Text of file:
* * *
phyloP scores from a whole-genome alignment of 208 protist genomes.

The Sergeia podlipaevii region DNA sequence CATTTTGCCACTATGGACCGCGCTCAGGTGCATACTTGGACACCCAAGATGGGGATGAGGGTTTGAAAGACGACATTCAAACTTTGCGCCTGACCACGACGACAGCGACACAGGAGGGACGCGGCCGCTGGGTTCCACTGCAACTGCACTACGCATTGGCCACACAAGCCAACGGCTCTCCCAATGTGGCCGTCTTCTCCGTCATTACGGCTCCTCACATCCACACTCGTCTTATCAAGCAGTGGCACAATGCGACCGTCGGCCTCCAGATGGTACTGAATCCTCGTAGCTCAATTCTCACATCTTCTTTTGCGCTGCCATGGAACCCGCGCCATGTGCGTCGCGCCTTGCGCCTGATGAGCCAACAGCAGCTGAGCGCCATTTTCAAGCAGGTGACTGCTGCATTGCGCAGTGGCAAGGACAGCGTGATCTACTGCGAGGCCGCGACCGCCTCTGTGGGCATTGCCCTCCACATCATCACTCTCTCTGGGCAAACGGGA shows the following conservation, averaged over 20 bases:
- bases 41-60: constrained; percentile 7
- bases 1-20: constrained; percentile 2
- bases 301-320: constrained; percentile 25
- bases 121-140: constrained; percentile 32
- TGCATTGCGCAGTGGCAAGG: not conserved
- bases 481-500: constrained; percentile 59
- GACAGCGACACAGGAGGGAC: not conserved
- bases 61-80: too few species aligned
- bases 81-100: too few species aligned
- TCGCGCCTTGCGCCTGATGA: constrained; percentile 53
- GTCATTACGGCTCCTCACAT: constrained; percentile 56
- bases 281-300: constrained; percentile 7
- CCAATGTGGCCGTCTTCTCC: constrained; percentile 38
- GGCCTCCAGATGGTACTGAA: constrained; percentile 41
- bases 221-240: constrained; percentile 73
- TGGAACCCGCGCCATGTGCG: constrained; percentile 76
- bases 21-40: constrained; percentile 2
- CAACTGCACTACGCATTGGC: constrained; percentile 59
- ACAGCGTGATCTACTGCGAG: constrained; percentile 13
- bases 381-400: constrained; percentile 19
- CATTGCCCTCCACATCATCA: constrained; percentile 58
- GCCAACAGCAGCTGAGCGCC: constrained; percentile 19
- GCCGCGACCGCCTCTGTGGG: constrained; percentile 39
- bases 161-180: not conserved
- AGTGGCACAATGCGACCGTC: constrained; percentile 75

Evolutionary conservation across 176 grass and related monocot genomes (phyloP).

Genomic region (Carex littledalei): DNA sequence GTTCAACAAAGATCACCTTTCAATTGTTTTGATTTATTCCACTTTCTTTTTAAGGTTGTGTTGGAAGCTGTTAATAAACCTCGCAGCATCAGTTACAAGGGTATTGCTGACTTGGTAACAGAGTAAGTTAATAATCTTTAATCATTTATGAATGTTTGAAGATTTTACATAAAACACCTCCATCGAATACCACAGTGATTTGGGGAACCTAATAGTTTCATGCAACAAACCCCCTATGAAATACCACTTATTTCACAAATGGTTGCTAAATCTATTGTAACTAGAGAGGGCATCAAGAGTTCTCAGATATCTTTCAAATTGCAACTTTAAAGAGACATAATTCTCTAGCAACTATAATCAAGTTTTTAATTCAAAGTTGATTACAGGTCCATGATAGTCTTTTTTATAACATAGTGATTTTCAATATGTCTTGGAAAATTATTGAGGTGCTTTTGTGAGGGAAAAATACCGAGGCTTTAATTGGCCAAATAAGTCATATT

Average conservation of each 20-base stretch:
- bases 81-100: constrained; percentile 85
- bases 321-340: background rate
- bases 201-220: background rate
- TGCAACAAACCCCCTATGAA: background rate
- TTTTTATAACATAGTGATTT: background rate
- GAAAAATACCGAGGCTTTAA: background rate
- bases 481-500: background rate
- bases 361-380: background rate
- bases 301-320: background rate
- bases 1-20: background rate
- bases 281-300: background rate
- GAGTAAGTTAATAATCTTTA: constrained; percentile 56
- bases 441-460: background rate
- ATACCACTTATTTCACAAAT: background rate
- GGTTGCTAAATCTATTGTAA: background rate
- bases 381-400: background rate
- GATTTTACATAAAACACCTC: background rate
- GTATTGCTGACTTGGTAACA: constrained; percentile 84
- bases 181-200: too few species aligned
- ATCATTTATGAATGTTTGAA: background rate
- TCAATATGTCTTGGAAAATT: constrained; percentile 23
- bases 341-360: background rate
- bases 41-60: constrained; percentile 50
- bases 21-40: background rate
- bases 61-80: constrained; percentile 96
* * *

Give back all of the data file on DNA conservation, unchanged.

phyloP scores from a whole-genome alignment of 208 protist genomes.

The Sergeia podlipaevii region DNA sequence CATTTTGCCACTATGGACCGCGCTCAGGTGCATACTTGGACACCCAAGATGGGGATGAGGGTTTGAAAGACGACATTCAAACTTTGCGCCTGACCACGACGACAGCGACACAGGAGGGACGCGGCCGCTGGGTTCCACTGCAACTGCACTACGCATTGGCCACACAAGCCAACGGCTCTCCCAATGTGGCCGTCTTCTCCGTCATTACGGCTCCTCACATCCACACTCGTCTTATCAAGCAGTGGCACAATGCGACCGTCGGCCTCCAGATGGTACTGAATCCTCGTAGCTCAATTCTCACATCTTCTTTTGCGCTGCCATGGAACCCGCGCCATGTGCGTCGCGCCTTGCGCCTGATGAGCCAACAGCAGCTGAGCGCCATTTTCAAGCAGGTGACTGCTGCATTGCGCAGTGGCAAGGACAGCGTGATCTACTGCGAGGCCGCGACCGCCTCTGTGGGCATTGCCCTCCACATCATCACTCTCTCTGGGCAAACGGGA shows the following conservation, averaged over 20 bases:
- bases 41-60: constrained; percentile 7
- bases 1-20: constrained; percentile 2
- bases 301-320: constrained; percentile 25
- bases 121-140: constrained; percentile 32
- TGCATTGCGCAGTGGCAAGG: not conserved
- bases 481-500: constrained; percentile 59
- GACAGCGACACAGGAGGGAC: not conserved
- bases 61-80: too few species aligned
- bases 81-100: too few species aligned
- TCGCGCCTTGCGCCTGATGA: constrained; percentile 53
- GTCATTACGGCTCCTCACAT: constrained; percentile 56
- bases 281-300: constrained; percentile 7
- CCAATGTGGCCGTCTTCTCC: constrained; percentile 38
- GGCCTCCAGATGGTACTGAA: constrained; percentile 41
- bases 221-240: constrained; percentile 73
- TGGAACCCGCGCCATGTGCG: constrained; percentile 76
- bases 21-40: constrained; percentile 2
- CAACTGCACTACGCATTGGC: constrained; percentile 59
- ACAGCGTGATCTACTGCGAG: constrained; percentile 13
- bases 381-400: constrained; percentile 19
- CATTGCCCTCCACATCATCA: constrained; percentile 58
- GCCAACAGCAGCTGAGCGCC: constrained; percentile 19
- GCCGCGACCGCCTCTGTGGG: constrained; percentile 39
- bases 161-180: not conserved
- AGTGGCACAATGCGACCGTC: constrained; percentile 75

Evolutionary conservation across 176 grass and related monocot genomes (phyloP).

Genomic region (Carex littledalei): DNA sequence GTTCAACAAAGATCACCTTTCAATTGTTTTGATTTATTCCACTTTCTTTTTAAGGTTGTGTTGGAAGCTGTTAATAAACCTCGCAGCATCAGTTACAAGGGTATTGCTGACTTGGTAACAGAGTAAGTTAATAATCTTTAATCATTTATGAATGTTTGAAGATTTTACATAAAACACCTCCATCGAATACCACAGTGATTTGGGGAACCTAATAGTTTCATGCAACAAACCCCCTATGAAATACCACTTATTTCACAAATGGTTGCTAAATCTATTGTAACTAGAGAGGGCATCAAGAGTTCTCAGATATCTTTCAAATTGCAACTTTAAAGAGACATAATTCTCTAGCAACTATAATCAAGTTTTTAATTCAAAGTTGATTACAGGTCCATGATAGTCTTTTTTATAACATAGTGATTTTCAATATGTCTTGGAAAATTATTGAGGTGCTTTTGTGAGGGAAAAATACCGAGGCTTTAATTGGCCAAATAAGTCATATT

Average conservation of each 20-base stretch:
- bases 81-100: constrained; percentile 85
- bases 321-340: background rate
- bases 201-220: background rate
- TGCAACAAACCCCCTATGAA: background rate
- TTTTTATAACATAGTGATTT: background rate
- GAAAAATACCGAGGCTTTAA: background rate
- bases 481-500: background rate
- bases 361-380: background rate
- bases 301-320: background rate
- bases 1-20: background rate
- bases 281-300: background rate
- GAGTAAGTTAATAATCTTTA: constrained; percentile 56
- bases 441-460: background rate
- ATACCACTTATTTCACAAAT: background rate
- GGTTGCTAAATCTATTGTAA: background rate
- bases 381-400: background rate
- GATTTTACATAAAACACCTC: background rate
- GTATTGCTGACTTGGTAACA: constrained; percentile 84
- bases 181-200: too few species aligned
- ATCATTTATGAATGTTTGAA: background rate
- TCAATATGTCTTGGAAAATT: constrained; percentile 23
- bases 341-360: background rate
- bases 41-60: constrained; percentile 50
- bases 21-40: background rate
- bases 61-80: constrained; percentile 96